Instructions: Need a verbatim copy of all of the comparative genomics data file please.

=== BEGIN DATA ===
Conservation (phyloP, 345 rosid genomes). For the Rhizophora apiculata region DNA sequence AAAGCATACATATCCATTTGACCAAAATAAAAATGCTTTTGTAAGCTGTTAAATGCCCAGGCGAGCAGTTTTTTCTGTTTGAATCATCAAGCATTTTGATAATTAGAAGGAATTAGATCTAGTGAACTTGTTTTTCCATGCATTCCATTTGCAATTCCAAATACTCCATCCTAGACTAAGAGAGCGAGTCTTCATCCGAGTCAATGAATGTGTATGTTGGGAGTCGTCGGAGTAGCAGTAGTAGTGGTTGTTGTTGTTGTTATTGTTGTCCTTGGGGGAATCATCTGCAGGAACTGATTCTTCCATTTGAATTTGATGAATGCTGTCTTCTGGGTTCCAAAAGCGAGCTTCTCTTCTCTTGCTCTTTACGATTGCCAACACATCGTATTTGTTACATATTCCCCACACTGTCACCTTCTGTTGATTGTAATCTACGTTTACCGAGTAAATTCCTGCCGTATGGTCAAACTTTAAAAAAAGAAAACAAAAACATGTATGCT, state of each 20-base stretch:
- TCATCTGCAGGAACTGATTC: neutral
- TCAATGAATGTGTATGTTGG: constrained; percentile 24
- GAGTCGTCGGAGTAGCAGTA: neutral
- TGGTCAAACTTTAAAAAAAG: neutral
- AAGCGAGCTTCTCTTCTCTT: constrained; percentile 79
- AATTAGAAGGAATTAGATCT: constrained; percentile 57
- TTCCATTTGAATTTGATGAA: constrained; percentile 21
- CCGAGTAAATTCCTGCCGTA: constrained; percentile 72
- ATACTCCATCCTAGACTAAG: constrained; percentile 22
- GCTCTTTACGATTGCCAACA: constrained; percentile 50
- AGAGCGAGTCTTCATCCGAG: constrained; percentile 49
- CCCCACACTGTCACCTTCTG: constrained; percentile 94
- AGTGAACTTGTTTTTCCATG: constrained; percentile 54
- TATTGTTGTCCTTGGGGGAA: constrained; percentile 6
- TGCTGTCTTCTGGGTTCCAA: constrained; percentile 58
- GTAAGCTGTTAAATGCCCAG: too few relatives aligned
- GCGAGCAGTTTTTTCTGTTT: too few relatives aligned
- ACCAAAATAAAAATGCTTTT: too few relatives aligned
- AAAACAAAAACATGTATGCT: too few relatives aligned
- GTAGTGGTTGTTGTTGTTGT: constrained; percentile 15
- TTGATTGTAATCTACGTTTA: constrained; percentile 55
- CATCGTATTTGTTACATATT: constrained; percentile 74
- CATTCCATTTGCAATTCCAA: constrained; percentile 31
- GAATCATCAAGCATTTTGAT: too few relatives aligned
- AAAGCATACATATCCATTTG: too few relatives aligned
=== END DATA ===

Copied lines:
Conservation (phyloP, 345 rosid genomes). For the Rhizophora apiculata region DNA sequence AAAGCATACATATCCATTTGACCAAAATAAAAATGCTTTTGTAAGCTGTTAAATGCCCAGGCGAGCAGTTTTTTCTGTTTGAATCATCAAGCATTTTGATAATTAGAAGGAATTAGATCTAGTGAACTTGTTTTTCCATGCATTCCATTTGCAATTCCAAATACTCCATCCTAGACTAAGAGAGCGAGTCTTCATCCGAGTCAATGAATGTGTATGTTGGGAGTCGTCGGAGTAGCAGTAGTAGTGGTTGTTGTTGTTGTTATTGTTGTCCTTGGGGGAATCATCTGCAGGAACTGATTCTTCCATTTGAATTTGATGAATGCTGTCTTCTGGGTTCCAAAAGCGAGCTTCTCTTCTCTTGCTCTTTACGATTGCCAACACATCGTATTTGTTACATATTCCCCACACTGTCACCTTCTGTTGATTGTAATCTACGTTTACCGAGTAAATTCCTGCCGTATGGTCAAACTTTAAAAAAAGAAAACAAAAACATGTATGCT, state of each 20-base stretch:
- TCATCTGCAGGAACTGATTC: neutral
- TCAATGAATGTGTATGTTGG: constrained; percentile 24
- GAGTCGTCGGAGTAGCAGTA: neutral
- TGGTCAAACTTTAAAAAAAG: neutral
- AAGCGAGCTTCTCTTCTCTT: constrained; percentile 79
- AATTAGAAGGAATTAGATCT: constrained; percentile 57
- TTCCATTTGAATTTGATGAA: constrained; percentile 21
- CCGAGTAAATTCCTGCCGTA: constrained; percentile 72
- ATACTCCATCCTAGACTAAG: constrained; percentile 22
- GCTCTTTACGATTGCCAACA: constrained; percentile 50
- AGAGCGAGTCTTCATCCGAG: constrained; percentile 49
- CCCCACACTGTCACCTTCTG: constrained; percentile 94
- AGTGAACTTGTTTTTCCATG: constrained; percentile 54
- TATTGTTGTCCTTGGGGGAA: constrained; percentile 6
- TGCTGTCTTCTGGGTTCCAA: constrained; percentile 58
- GTAAGCTGTTAAATGCCCAG: too few relatives aligned
- GCGAGCAGTTTTTTCTGTTT: too few relatives aligned
- ACCAAAATAAAAATGCTTTT: too few relatives aligned
- AAAACAAAAACATGTATGCT: too few relatives aligned
- GTAGTGGTTGTTGTTGTTGT: constrained; percentile 15
- TTGATTGTAATCTACGTTTA: constrained; percentile 55
- CATCGTATTTGTTACATATT: constrained; percentile 74
- CATTCCATTTGCAATTCCAA: constrained; percentile 31
- GAATCATCAAGCATTTTGAT: too few relatives aligned
- AAAGCATACATATCCATTTG: too few relatives aligned